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The Red Fort
The Red Fort dates back to the 10th century when it started as a simple mud and brick fortress on the banks of the River Yamuna. When Akbar – who was to become known as Akbar the Great (1564-1570) chose Agra as the capital of the Mughal empire, he set about rebuilding the fortress and followed the lines of its original layout, something that accounts for the irregular semi-circle shape of the outer bastioned walls. Started in 1565, it took eight years to build and was one of the largest fortified residences of the Mughal Empire, with over 500 buildings.
Surrounded by a double wall of red sandstone it consisted of battlements, towers and bastions and a wide moat. The outer wall is 40 feet high while the inner one is 70 feet high, all of which make it a formidable fortress. It was the use of red sandstone, which led to it being known as the Red Fort. Entry was gained by four gateways, the Delhi Gate, to the west, was the main entrance to the fort, this lead to the inner gate called the Hathi Pol or Elephant Gate. The gate to the south, the Amar Singh Gate or Akbar Darwazah is used by visitors to the fort today. These gates have drawbridges and are flanked by twin towers with entry being diagonally, requiring visitors to negotiate several right-angled turns before reaching the gate, a design that was intended to make it difficult for attackers to gain entry. The other two gates are no longer used, one on the north east side of the fortress and the Jal Darwazah or Water Gate, which was a private gate for the women facing the river.
Although the complex was originally designed as a fortress; it was partially converted into a palace (mahal) during the reign of Shah Jahan (1627-58). Shah Jahan, who was renowned for his construction work, built many of the residential buildings. Although the earliest of these dwellings, the Jahangiri Mahal, was built by Akbar as a palace for his women. The fortress in fact contains a number of palaces, mainly constructed during the reign of Shah Jehan, which was the golden period of Mughal architecture. It was during his reign that red sandstone was replaced by marble and Persian architecture became prominent in India. The Khas Mahal, the palace of Shah Jehan was the private rooms of the emperor. It overlooked the Anguri Bagh or the garden of grapes which he built in 1637. This was designed as a pleasant retreat for the royal ladies and to ensure their privacy. Surrounding the garden were the rooms of red sandstone built by Akbar for the imperial women attendants. Jehangiri Mahal built from 1565 to 1569, is a beautiful example of Mughal architecture. It has an impressive façade with an arched portal, a series of ornamental arches and an octagonal tower on each side.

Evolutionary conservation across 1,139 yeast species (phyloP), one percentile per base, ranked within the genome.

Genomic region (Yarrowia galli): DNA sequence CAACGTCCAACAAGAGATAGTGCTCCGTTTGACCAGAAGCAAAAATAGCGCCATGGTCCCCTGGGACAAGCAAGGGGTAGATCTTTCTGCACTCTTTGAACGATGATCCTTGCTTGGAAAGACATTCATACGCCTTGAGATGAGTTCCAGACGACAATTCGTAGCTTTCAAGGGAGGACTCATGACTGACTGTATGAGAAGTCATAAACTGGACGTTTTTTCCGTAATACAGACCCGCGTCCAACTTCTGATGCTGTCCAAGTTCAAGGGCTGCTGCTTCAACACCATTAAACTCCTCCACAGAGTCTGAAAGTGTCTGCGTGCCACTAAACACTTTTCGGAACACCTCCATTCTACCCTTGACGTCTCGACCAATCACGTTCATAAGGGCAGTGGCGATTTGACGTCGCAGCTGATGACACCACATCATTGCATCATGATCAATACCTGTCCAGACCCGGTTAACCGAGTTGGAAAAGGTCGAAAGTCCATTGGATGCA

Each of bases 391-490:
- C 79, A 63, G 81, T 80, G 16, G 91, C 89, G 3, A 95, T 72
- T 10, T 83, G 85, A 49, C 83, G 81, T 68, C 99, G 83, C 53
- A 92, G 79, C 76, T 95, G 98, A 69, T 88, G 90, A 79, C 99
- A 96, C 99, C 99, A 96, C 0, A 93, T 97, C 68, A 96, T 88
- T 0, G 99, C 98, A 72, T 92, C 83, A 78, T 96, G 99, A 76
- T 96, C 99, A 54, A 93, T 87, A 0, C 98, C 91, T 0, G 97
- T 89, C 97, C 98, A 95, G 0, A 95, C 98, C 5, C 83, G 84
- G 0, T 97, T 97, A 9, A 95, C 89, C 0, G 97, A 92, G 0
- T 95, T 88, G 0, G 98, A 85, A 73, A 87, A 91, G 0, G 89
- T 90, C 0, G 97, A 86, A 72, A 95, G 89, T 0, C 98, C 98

Other buildings to be seen are the Diwan-I-Am or Hall of Public Audience which was constructed between the years of 1631 and 1640, as the place where the emperor addressed his subjects. The large assembly hall measures 201 feet by 67 feet having a flat roof and two arched red sandstone gateways to the north and south. The façade has an arcade with nine arches while the hall is divided into three aisles. It gives the appearance of being constructed in white marble although it is actually constructed in red sandstone and plastered with white shell plaster to resemble marble. The Machchi Bhawan or the Fish Chamber is believed to have been used to house gold fish for the emperor, with the rooms of the lower floor serving as the treasury. The stucco relief work is beautifully executed with the space between the stone brackets of the upper storey forming exquisitely moulded designs giving it the appearance of chiselled marble.
The Diwan-i-Khas or Hall of Private Audience was constructed in 1635 to be used by the emperor as a reception hall for important guests and for affairs the state. Open on three sides, with five arched openings which are supported on double columns. The chambers were decorated with exquisite inlay work in floral patterns on the borders of the dados and with relief carvings.
The antechamber of the Shish Mahal or the Chamber of Mirrors has steps leading to the Muthamman Burj, the double storied octagonal tower built by Shah Jehan for his beloved wife Mumtaz Mahal. Musamman Burj is believed to have been built as the palace of Mumtaz Mahal. Built between the years of 1631 to 1640 it offers views of the Taj Mahal, which he built as the mausoleum for Mumtaz Mahal. It was the only view he was allowed of the Taj after he was imprisoned in the fort by his son Aurungzeb and it was here where he was to remain until his death.
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Addition information can be seen on Encyclopaedia Britannica